You do not need the many worlds interpretation of quantum mechanics to resolve the apparent tension between life possibly being very rare and us sitting here: all you need is a sufficiently big world - it does not have to be infinite, even.

The Fermi paradox is a bit deeper than "life is unlikely, yet here we are" (actually, it is intelligence rather than life). Rather, it is "there is a lot of places intelligence could be in the world, and multiplied with a reasonable probability we ought to see a lot of it". The problem here is the often implicit "reasonable probability" - people are often using way too high prior estimates without noticing.

Note that you can still have the Fermi paradox in the MWI if observations tell you life and intelligence should be plentiful: what needs to be explained is the absence of something we expect.

• On your second and third paragraph I think you misunderstand my proposal. The fundamental shift in logic changes from saying that: intelligent life is an event of x probability in a universe of y size, where x and y are unknown variables, to: intelligent life is an event of non zero x probability in a universe of arbitrary size, in which all possible sequences of events that have non zero probability are, at some point, "expressed" in the wave function (or in more concrete human terms: occur in a branch). Nov 27, 2020 at 22:48
• The problem is that you are trying to redefine what the Fermi paradox means from the common meaning. In your take it becomes trivial since anything with non-zero probability happens in some branches. You not only "resolve" the paradox, but also prove the existence of (physically possible) gods and unicorns. Nov 27, 2020 at 23:00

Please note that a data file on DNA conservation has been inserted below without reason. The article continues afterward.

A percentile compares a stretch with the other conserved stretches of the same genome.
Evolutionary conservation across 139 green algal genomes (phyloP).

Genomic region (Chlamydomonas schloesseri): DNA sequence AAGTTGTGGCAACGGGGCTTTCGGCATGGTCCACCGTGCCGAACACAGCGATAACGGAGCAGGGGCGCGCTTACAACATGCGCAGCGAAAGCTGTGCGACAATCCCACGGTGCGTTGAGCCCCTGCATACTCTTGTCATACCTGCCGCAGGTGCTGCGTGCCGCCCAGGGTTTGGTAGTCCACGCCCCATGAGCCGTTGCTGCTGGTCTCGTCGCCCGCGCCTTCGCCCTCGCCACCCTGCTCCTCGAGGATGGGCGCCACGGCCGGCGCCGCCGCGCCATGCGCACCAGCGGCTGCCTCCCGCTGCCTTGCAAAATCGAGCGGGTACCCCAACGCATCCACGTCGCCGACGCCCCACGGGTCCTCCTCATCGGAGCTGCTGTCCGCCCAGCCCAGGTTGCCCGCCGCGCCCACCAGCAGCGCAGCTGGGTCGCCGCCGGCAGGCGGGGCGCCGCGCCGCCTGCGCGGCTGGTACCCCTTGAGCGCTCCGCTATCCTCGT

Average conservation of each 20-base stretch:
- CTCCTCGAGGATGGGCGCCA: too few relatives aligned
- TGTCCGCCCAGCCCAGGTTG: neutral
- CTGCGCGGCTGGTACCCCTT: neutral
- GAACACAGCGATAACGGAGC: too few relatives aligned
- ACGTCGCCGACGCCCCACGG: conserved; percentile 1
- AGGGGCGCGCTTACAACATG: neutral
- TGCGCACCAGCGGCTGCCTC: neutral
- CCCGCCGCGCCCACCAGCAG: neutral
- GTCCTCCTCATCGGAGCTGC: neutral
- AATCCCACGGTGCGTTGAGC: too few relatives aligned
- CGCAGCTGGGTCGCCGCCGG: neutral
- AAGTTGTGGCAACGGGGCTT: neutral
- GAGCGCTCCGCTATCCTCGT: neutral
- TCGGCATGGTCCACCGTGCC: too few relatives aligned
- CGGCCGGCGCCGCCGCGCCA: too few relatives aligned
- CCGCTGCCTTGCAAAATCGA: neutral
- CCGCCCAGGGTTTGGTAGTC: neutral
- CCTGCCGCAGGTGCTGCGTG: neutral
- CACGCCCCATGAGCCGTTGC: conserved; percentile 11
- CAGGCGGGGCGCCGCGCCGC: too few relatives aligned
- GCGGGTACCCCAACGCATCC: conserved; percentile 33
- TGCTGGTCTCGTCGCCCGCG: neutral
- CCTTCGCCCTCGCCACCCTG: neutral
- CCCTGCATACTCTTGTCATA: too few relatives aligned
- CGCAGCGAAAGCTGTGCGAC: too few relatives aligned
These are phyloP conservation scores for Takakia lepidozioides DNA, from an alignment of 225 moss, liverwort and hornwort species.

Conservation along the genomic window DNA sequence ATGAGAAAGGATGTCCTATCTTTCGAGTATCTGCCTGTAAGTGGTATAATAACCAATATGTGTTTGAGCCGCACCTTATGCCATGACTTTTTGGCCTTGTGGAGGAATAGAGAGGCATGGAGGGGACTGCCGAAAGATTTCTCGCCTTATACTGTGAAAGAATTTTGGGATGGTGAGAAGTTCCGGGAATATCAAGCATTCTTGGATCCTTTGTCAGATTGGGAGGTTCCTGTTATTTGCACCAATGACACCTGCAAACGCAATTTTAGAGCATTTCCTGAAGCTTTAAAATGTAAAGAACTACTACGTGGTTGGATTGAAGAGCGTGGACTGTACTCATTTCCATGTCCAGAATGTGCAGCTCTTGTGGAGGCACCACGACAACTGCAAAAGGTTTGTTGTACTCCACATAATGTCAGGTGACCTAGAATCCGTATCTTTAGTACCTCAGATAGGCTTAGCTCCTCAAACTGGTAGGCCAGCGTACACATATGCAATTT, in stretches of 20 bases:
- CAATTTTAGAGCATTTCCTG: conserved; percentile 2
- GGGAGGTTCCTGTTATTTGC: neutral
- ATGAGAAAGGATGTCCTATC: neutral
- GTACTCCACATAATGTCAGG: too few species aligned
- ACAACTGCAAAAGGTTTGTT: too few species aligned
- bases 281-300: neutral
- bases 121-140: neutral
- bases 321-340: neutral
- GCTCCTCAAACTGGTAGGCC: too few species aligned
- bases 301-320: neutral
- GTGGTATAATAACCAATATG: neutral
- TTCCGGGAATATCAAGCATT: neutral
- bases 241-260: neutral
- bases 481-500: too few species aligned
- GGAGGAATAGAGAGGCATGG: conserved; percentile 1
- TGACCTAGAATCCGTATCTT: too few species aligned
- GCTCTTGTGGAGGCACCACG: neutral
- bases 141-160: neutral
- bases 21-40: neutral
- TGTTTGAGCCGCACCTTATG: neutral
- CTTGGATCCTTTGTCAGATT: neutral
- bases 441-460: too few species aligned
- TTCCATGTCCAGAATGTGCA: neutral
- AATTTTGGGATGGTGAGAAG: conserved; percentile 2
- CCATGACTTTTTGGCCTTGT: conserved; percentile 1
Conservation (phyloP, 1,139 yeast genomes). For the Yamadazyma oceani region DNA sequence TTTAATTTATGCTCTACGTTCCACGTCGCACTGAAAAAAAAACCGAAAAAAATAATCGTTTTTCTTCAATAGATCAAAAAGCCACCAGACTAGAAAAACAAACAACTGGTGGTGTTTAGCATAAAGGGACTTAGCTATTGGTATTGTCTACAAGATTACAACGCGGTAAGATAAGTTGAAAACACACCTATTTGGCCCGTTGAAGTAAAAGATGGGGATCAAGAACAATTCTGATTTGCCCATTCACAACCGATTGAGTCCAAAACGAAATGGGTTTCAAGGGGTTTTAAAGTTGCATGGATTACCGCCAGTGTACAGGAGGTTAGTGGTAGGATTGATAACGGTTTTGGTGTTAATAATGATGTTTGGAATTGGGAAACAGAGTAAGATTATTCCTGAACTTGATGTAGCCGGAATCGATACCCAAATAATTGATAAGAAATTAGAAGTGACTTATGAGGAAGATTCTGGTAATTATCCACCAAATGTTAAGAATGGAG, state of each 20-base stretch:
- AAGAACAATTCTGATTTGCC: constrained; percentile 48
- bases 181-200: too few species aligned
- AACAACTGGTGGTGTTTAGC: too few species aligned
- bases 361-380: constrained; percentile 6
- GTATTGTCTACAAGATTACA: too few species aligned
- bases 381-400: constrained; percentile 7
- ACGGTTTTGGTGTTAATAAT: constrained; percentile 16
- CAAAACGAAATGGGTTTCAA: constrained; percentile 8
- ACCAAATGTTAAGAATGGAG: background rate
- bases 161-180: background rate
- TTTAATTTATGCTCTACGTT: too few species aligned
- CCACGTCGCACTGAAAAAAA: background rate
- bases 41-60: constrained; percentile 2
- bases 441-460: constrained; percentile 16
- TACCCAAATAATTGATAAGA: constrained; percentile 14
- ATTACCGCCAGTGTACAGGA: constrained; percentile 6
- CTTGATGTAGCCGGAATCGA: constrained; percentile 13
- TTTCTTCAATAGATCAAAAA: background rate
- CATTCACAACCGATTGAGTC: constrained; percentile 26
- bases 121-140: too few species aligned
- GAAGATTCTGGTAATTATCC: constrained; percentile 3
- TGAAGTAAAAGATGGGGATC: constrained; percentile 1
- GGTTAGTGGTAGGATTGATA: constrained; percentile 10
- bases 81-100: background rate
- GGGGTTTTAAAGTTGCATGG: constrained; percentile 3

• Indeed! I would say that gods and unicorns aren't even strange. A unicorn is just a horse with a pointy horn on its head. Also consider that my response to you passes through a computational infrastructure that would be magic, or godlike, to most people from history. The reconciliation of the fermi paradox with many worlds is a shift from a question of the unknown probability of life, to the assurance of life with a non zero probability. The practical implications of this suggest that we may be unlikely to ever find life in our branch, but indeed life may abound across the multiverse. Nov 28, 2020 at 12:43

An ingenious argument, but since the MWI suggests that "all possible outcomes occur in some universe", the MWI can be used to support any proposition.

There are some good reasons to think that intelligent life is extremely rare and we are the only example, in at least our galaxy.

1. The lack of rubbish (crashed spaceships, discarded alien crisp packets, etc).
2. We will probably spread out through the galaxy over the next 10 million years, stifling the development of other intelligent lifeforms. If another civilisation had beaten us, they would have done the same and we would not be here.
3. ("Rare Earth hypothesis") As our knowledge of other stellar planetary systems increases, it is becoming clear that the solar system is anything but typical.

So, in short, there is a simpler and less exotic explanation that does not require or support MWI